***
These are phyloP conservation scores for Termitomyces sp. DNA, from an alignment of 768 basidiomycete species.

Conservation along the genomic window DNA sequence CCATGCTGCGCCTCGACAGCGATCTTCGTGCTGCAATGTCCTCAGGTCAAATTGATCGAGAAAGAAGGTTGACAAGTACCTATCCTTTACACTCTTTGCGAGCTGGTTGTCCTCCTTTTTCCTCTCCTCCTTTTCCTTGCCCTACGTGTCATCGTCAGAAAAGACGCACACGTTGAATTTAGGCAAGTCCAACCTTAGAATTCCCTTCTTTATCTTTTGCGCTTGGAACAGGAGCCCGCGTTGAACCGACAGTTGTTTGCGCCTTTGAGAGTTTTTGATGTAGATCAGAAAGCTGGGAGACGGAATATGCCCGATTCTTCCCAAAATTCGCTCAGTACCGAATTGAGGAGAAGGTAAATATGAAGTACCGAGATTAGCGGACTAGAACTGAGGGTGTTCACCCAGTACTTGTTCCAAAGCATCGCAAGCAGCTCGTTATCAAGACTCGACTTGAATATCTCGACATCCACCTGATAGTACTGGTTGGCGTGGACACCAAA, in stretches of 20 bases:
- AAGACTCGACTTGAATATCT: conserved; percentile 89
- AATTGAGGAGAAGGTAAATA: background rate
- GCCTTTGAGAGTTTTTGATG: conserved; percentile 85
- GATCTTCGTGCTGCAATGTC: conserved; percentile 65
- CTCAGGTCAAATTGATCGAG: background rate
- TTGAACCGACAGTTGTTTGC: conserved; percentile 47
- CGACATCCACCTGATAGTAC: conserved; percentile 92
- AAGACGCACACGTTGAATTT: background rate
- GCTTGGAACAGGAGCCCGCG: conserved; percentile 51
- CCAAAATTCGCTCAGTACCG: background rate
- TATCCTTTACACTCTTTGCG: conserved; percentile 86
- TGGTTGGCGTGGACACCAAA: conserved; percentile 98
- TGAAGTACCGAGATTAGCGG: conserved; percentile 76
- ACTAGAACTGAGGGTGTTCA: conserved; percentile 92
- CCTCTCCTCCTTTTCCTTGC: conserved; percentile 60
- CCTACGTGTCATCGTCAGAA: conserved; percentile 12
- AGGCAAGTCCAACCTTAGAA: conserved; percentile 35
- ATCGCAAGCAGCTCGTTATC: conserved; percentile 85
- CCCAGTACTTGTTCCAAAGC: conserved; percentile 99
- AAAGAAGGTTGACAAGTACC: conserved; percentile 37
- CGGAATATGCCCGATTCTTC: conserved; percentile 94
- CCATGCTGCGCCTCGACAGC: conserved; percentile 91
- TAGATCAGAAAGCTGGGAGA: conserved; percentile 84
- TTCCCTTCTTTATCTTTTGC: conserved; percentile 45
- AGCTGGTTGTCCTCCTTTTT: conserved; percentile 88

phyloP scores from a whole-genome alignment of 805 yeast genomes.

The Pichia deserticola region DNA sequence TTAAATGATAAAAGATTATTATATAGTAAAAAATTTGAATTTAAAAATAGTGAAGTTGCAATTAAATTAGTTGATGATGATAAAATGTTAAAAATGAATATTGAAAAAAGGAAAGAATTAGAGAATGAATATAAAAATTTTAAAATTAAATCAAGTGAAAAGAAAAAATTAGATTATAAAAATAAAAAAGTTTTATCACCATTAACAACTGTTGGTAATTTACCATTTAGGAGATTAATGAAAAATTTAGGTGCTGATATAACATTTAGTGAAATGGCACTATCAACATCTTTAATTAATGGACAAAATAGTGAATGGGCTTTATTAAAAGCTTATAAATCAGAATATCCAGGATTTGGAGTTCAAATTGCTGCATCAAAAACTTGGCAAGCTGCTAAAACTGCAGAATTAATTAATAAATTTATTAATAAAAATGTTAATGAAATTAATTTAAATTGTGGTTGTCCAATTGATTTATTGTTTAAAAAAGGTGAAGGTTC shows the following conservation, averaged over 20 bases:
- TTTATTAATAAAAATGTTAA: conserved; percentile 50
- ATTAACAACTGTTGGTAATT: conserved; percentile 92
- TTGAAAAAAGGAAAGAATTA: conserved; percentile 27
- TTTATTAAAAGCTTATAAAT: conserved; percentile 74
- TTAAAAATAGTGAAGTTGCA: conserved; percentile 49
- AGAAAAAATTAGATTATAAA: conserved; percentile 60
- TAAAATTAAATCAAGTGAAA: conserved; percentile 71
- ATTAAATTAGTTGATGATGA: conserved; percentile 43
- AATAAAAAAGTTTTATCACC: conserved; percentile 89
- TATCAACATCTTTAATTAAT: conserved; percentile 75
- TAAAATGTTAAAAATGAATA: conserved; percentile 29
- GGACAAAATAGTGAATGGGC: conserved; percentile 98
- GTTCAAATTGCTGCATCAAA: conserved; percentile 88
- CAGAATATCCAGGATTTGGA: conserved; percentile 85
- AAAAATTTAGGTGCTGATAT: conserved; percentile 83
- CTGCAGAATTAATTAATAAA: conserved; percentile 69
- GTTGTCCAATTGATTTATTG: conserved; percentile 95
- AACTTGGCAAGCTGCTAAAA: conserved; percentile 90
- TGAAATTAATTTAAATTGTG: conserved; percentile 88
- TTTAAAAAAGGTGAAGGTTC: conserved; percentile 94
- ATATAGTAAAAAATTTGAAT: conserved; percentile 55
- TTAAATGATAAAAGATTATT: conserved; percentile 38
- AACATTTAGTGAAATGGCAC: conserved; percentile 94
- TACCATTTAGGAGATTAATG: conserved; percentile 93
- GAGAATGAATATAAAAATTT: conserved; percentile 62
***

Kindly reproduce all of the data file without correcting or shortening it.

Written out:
These are phyloP conservation scores for Termitomyces sp. DNA, from an alignment of 768 basidiomycete species.

Conservation along the genomic window DNA sequence CCATGCTGCGCCTCGACAGCGATCTTCGTGCTGCAATGTCCTCAGGTCAAATTGATCGAGAAAGAAGGTTGACAAGTACCTATCCTTTACACTCTTTGCGAGCTGGTTGTCCTCCTTTTTCCTCTCCTCCTTTTCCTTGCCCTACGTGTCATCGTCAGAAAAGACGCACACGTTGAATTTAGGCAAGTCCAACCTTAGAATTCCCTTCTTTATCTTTTGCGCTTGGAACAGGAGCCCGCGTTGAACCGACAGTTGTTTGCGCCTTTGAGAGTTTTTGATGTAGATCAGAAAGCTGGGAGACGGAATATGCCCGATTCTTCCCAAAATTCGCTCAGTACCGAATTGAGGAGAAGGTAAATATGAAGTACCGAGATTAGCGGACTAGAACTGAGGGTGTTCACCCAGTACTTGTTCCAAAGCATCGCAAGCAGCTCGTTATCAAGACTCGACTTGAATATCTCGACATCCACCTGATAGTACTGGTTGGCGTGGACACCAAA, in stretches of 20 bases:
- AAGACTCGACTTGAATATCT: conserved; percentile 89
- AATTGAGGAGAAGGTAAATA: background rate
- GCCTTTGAGAGTTTTTGATG: conserved; percentile 85
- GATCTTCGTGCTGCAATGTC: conserved; percentile 65
- CTCAGGTCAAATTGATCGAG: background rate
- TTGAACCGACAGTTGTTTGC: conserved; percentile 47
- CGACATCCACCTGATAGTAC: conserved; percentile 92
- AAGACGCACACGTTGAATTT: background rate
- GCTTGGAACAGGAGCCCGCG: conserved; percentile 51
- CCAAAATTCGCTCAGTACCG: background rate
- TATCCTTTACACTCTTTGCG: conserved; percentile 86
- TGGTTGGCGTGGACACCAAA: conserved; percentile 98
- TGAAGTACCGAGATTAGCGG: conserved; percentile 76
- ACTAGAACTGAGGGTGTTCA: conserved; percentile 92
- CCTCTCCTCCTTTTCCTTGC: conserved; percentile 60
- CCTACGTGTCATCGTCAGAA: conserved; percentile 12
- AGGCAAGTCCAACCTTAGAA: conserved; percentile 35
- ATCGCAAGCAGCTCGTTATC: conserved; percentile 85
- CCCAGTACTTGTTCCAAAGC: conserved; percentile 99
- AAAGAAGGTTGACAAGTACC: conserved; percentile 37
- CGGAATATGCCCGATTCTTC: conserved; percentile 94
- CCATGCTGCGCCTCGACAGC: conserved; percentile 91
- TAGATCAGAAAGCTGGGAGA: conserved; percentile 84
- TTCCCTTCTTTATCTTTTGC: conserved; percentile 45
- AGCTGGTTGTCCTCCTTTTT: conserved; percentile 88

phyloP scores from a whole-genome alignment of 805 yeast genomes.

The Pichia deserticola region DNA sequence TTAAATGATAAAAGATTATTATATAGTAAAAAATTTGAATTTAAAAATAGTGAAGTTGCAATTAAATTAGTTGATGATGATAAAATGTTAAAAATGAATATTGAAAAAAGGAAAGAATTAGAGAATGAATATAAAAATTTTAAAATTAAATCAAGTGAAAAGAAAAAATTAGATTATAAAAATAAAAAAGTTTTATCACCATTAACAACTGTTGGTAATTTACCATTTAGGAGATTAATGAAAAATTTAGGTGCTGATATAACATTTAGTGAAATGGCACTATCAACATCTTTAATTAATGGACAAAATAGTGAATGGGCTTTATTAAAAGCTTATAAATCAGAATATCCAGGATTTGGAGTTCAAATTGCTGCATCAAAAACTTGGCAAGCTGCTAAAACTGCAGAATTAATTAATAAATTTATTAATAAAAATGTTAATGAAATTAATTTAAATTGTGGTTGTCCAATTGATTTATTGTTTAAAAAAGGTGAAGGTTC shows the following conservation, averaged over 20 bases:
- TTTATTAATAAAAATGTTAA: conserved; percentile 50
- ATTAACAACTGTTGGTAATT: conserved; percentile 92
- TTGAAAAAAGGAAAGAATTA: conserved; percentile 27
- TTTATTAAAAGCTTATAAAT: conserved; percentile 74
- TTAAAAATAGTGAAGTTGCA: conserved; percentile 49
- AGAAAAAATTAGATTATAAA: conserved; percentile 60
- TAAAATTAAATCAAGTGAAA: conserved; percentile 71
- ATTAAATTAGTTGATGATGA: conserved; percentile 43
- AATAAAAAAGTTTTATCACC: conserved; percentile 89
- TATCAACATCTTTAATTAAT: conserved; percentile 75
- TAAAATGTTAAAAATGAATA: conserved; percentile 29
- GGACAAAATAGTGAATGGGC: conserved; percentile 98
- GTTCAAATTGCTGCATCAAA: conserved; percentile 88
- CAGAATATCCAGGATTTGGA: conserved; percentile 85
- AAAAATTTAGGTGCTGATAT: conserved; percentile 83
- CTGCAGAATTAATTAATAAA: conserved; percentile 69
- GTTGTCCAATTGATTTATTG: conserved; percentile 95
- AACTTGGCAAGCTGCTAAAA: conserved; percentile 90
- TGAAATTAATTTAAATTGTG: conserved; percentile 88
- TTTAAAAAAGGTGAAGGTTC: conserved; percentile 94
- ATATAGTAAAAAATTTGAAT: conserved; percentile 55
- TTAAATGATAAAAGATTATT: conserved; percentile 38
- AACATTTAGTGAAATGGCAC: conserved; percentile 94
- TACCATTTAGGAGATTAATG: conserved; percentile 93
- GAGAATGAATATAAAAATTT: conserved; percentile 62